NEW YORK (Reuters) - When the Beijing Olympics closes in August 2008, more than a century of “Kodak Moments” at the global sporting event will also come to an end.
Eastman Kodak Co EK.N said on Friday it will end its Olympic sponsorship after the 2008 Beijing Games, part of a redirection of the company's marketing strategies as it completes a long expensive move from photographic film to digital products.
Kodak has been one of 12 top-tier sponsors of the event for some 20 years, linking its logo and advertising with marketing efforts for the Olympics.
For advertisers, the Olympics is one of the splashiest events for reaching the widest possible audiences on a world stage.
Chinese state media predict the Beijing Games will reach 4 billion television viewers in 2008, 1 billion more than the Athens Games in 2004.
Kodak made the decision as part of an effort to direct its marketing message “closer to our customers,” and not out of financial considerations, a company spokesman said.
“Our new business strategy requires us to reassess our marketing tactics as well, and adapt them to changing market conditions and evolving customer behavior,” said Kodak Director of Brand Management Elizabeth Noonan.
Analyst Shannon Cross of Cross Research said Kodak may believe its brand is so strong that it no longer needs to invest in Olympic advertising.
“Now they are going to be more targeted with their advertising dollars ... probably pushing more advertising spending to new initiatives such as inkjet (printing),” she said.
The move also mirrors that of industry peer Xerox Corp XRX.N, which ended its relationship after the 2004 Games in Greece.
Shares in Kodak rose 4.8 percent to $28.33 on the New York Stock Exchange.
PHOTO EDITING AND A CLINIC
Rochester, New York-based Kodak is in the final stages of a long, expensive shift away from film toward digital products like cameras and consumer printing.
At the Olympics Kodak has run an Image Center for photojournalists to edit and transmit their pictures of competitions, a diagnostic imaging clinic to treat athletes, and a facility for printing photos of accredited participants.
A company spokesman declined to detail the costs involved with being a top-tier partner. In prior years, major sponsors were estimated to spend about $55 million each as part of their association with the world’s premier sporting event.
Kodak in 1986 joined the International Olympic Committee’s TOP program, a worldwide sponsorship system that operates on a four-year term aligned with the Olympic quadrennium.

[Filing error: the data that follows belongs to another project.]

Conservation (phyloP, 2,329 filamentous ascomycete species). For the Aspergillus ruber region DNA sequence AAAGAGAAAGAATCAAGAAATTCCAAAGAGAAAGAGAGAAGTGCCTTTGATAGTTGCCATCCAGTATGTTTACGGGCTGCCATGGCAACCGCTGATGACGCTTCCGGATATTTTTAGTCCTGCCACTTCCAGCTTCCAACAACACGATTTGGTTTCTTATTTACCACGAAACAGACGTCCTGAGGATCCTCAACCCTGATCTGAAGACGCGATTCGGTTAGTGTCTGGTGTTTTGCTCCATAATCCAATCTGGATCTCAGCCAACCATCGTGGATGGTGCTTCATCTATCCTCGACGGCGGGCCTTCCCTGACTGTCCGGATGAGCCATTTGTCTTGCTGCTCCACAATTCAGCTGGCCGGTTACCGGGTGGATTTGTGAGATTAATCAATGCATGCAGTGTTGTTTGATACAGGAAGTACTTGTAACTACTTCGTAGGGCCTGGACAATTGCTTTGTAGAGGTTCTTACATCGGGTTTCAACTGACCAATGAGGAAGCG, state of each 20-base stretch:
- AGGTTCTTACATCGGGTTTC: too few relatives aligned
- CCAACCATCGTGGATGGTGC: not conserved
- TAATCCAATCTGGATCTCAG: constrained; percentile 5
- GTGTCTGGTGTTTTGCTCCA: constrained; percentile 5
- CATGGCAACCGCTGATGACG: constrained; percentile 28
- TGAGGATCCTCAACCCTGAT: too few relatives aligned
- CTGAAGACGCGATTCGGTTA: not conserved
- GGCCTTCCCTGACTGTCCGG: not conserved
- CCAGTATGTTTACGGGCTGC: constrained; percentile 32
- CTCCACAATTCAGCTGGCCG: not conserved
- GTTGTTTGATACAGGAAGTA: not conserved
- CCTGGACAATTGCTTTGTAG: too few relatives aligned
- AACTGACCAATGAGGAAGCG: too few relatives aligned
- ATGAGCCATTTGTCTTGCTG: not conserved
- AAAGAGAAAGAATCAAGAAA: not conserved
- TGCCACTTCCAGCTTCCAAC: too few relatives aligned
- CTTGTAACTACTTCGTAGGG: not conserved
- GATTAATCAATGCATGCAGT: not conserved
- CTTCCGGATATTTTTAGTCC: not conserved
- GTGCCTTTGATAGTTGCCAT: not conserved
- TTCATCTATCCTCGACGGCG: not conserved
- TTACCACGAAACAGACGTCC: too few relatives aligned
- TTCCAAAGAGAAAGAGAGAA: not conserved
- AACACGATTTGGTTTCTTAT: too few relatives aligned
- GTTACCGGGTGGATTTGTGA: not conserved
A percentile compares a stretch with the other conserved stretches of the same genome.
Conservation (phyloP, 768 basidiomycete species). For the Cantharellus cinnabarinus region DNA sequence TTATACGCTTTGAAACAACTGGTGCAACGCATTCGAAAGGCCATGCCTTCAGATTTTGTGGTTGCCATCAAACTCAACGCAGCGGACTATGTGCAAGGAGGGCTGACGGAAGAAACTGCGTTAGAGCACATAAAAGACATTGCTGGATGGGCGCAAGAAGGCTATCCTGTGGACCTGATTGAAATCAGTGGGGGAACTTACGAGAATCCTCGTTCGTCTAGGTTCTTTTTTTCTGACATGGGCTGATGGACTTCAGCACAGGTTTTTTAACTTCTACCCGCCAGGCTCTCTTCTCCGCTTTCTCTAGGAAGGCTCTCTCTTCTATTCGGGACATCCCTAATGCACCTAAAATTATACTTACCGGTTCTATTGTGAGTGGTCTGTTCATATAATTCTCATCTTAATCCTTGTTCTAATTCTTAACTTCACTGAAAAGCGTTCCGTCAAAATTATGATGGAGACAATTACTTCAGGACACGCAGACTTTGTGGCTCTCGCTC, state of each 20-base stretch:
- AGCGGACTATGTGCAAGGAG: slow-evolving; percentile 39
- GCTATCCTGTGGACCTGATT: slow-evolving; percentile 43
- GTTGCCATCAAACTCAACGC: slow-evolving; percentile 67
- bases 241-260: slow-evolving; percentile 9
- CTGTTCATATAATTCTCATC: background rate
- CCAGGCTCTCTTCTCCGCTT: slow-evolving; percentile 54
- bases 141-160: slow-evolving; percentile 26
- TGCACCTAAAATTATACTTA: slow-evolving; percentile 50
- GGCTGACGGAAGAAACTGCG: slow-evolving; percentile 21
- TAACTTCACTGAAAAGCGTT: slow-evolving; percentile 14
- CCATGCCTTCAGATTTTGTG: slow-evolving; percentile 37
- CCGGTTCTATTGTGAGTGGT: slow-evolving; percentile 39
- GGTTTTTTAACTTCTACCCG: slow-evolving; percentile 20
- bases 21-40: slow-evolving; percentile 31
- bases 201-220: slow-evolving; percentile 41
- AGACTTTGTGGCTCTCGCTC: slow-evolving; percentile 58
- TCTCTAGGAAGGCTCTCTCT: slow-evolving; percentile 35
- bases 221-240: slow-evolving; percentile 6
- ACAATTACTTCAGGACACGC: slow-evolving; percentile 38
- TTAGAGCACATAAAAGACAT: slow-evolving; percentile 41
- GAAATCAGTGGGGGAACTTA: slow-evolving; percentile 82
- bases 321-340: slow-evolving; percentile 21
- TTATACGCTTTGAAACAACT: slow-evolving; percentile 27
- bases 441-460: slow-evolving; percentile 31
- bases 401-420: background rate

Gerhard Heiberg, Chairman of the IOC’s Marketing Commission, said he was grateful for years of support from Kodak, whose association with the Olympics dates back to the first modern Games in 1896 in Athens.
“We also look forward to continuing to work closely with Kodak in preparation for the Beijing 2008 Olympic Games,” he said in a statement.
But some experts say removing Kodak’s imprint and its bold red logo and yellow packaging from the high profile, three-week sports event may be a miscalculation.
“It is a global, high visibility event where they can leverage and promote their brand like crazy,” said brand consultant Alan Siegel of Siegel & Gale in New York.
“Their image and reputation have been tarnished somewhat and this gives them a platform to speak to the world in a powerful way,” Siegel said, referring to the affects of the company’s complex turnaround.
Over the past four years Kodak has cut over 30,000 jobs and closed manufacturing plants around the world, while its stock has languished between $22 and $30.
The IOC has already reached agreements with eight of the existing 12 TOP Partners to continue their partnership with the Olympic Movement beyond the Beijing 2008 Olympic Games.
Worldwide sponsorship partners currently confirmed for the Games in Vancouver 2010 and in London 2012 are Coca-Cola, Atos Origin ATOS.PA, GE GE.N, McDonald's, Omega, Matsushita's 6752.T Panasonic, Samsung 005930.KS and Visa. Panasonic and Samsung have extended their partnership until 2016 and Coca-Cola's partnership continues through 2020.
The International Olympic Committee received about $2.5 billion for the broadcasting rights for the Turin 2006 Winter Games and the Beijing Summer Olympics.
Additional reporting by Karolos Grohmann in Athens, editing by Brian Moss
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